Methods of detection and analysis that may be relied on are those that are required or sanctioned by the U.S. Food and Drug Administration, U.S. Environmental Protection Agency, U.S. Occupational Safety and Health Administration, National Institute of Occupational Safety and Health, U.S. Consumer Product Safety Commission, California Department of Health Services, California Environmental Protection Agency and its constituent boards, departments, or office, an Air District, a Regional Water Quality Control Board, a Certified Unified Program Agency, or other local enforcement agency in California with jurisdiction over the product or activity that is the cause of the alleged discharge, release, or exposure.

If more than one method of detection and analysis exists that meets the criteria set forth above, the person who seeks to rely on the reported results of that method must either use a method required by that person's permit to be used for detecting or measuring the chemical in question in the relevant matrix, or the most sensitive method of detection and analysis that meets the requirements above.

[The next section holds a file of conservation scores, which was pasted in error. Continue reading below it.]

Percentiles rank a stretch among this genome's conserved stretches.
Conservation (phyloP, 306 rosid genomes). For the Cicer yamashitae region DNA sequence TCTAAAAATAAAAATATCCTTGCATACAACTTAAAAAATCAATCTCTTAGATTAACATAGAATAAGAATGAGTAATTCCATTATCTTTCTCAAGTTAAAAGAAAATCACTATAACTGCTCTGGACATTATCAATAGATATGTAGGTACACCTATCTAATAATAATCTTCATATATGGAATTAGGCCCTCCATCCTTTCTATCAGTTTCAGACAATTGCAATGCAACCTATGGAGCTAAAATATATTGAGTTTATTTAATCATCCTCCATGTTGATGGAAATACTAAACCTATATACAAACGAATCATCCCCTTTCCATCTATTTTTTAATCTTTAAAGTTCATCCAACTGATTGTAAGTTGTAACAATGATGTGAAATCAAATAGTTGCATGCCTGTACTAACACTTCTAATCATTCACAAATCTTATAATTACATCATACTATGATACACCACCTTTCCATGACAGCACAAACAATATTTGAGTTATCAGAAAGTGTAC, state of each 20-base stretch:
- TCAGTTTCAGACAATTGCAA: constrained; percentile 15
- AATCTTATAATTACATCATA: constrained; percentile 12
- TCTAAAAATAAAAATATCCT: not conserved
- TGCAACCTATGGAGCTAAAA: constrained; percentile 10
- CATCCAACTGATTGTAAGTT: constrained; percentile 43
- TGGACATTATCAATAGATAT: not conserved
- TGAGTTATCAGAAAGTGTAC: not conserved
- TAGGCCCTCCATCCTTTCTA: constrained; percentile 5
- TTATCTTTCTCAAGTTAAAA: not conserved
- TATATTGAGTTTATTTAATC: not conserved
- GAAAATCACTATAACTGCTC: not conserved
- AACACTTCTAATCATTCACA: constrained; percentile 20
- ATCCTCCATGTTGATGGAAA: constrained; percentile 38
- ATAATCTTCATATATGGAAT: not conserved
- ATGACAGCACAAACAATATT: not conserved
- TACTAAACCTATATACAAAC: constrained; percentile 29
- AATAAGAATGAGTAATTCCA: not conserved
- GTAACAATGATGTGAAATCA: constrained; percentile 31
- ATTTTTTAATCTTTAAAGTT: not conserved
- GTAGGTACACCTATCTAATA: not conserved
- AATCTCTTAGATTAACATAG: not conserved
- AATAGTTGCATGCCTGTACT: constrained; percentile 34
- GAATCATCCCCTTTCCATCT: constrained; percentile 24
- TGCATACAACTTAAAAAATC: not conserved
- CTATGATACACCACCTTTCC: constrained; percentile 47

For these purposes, the phrase "required or sanctioned" means that an agency listed above has identified the method of detection and analysis in a permit, regulation, guideline, or other official agency action that specifies or requires the use of that method for purposes of detecting or measuring the concentration of the chemical in question in the relevant matrix. A "permit" includes any document, license, registration, certificate, or other written means of authorization necessary for a business activity.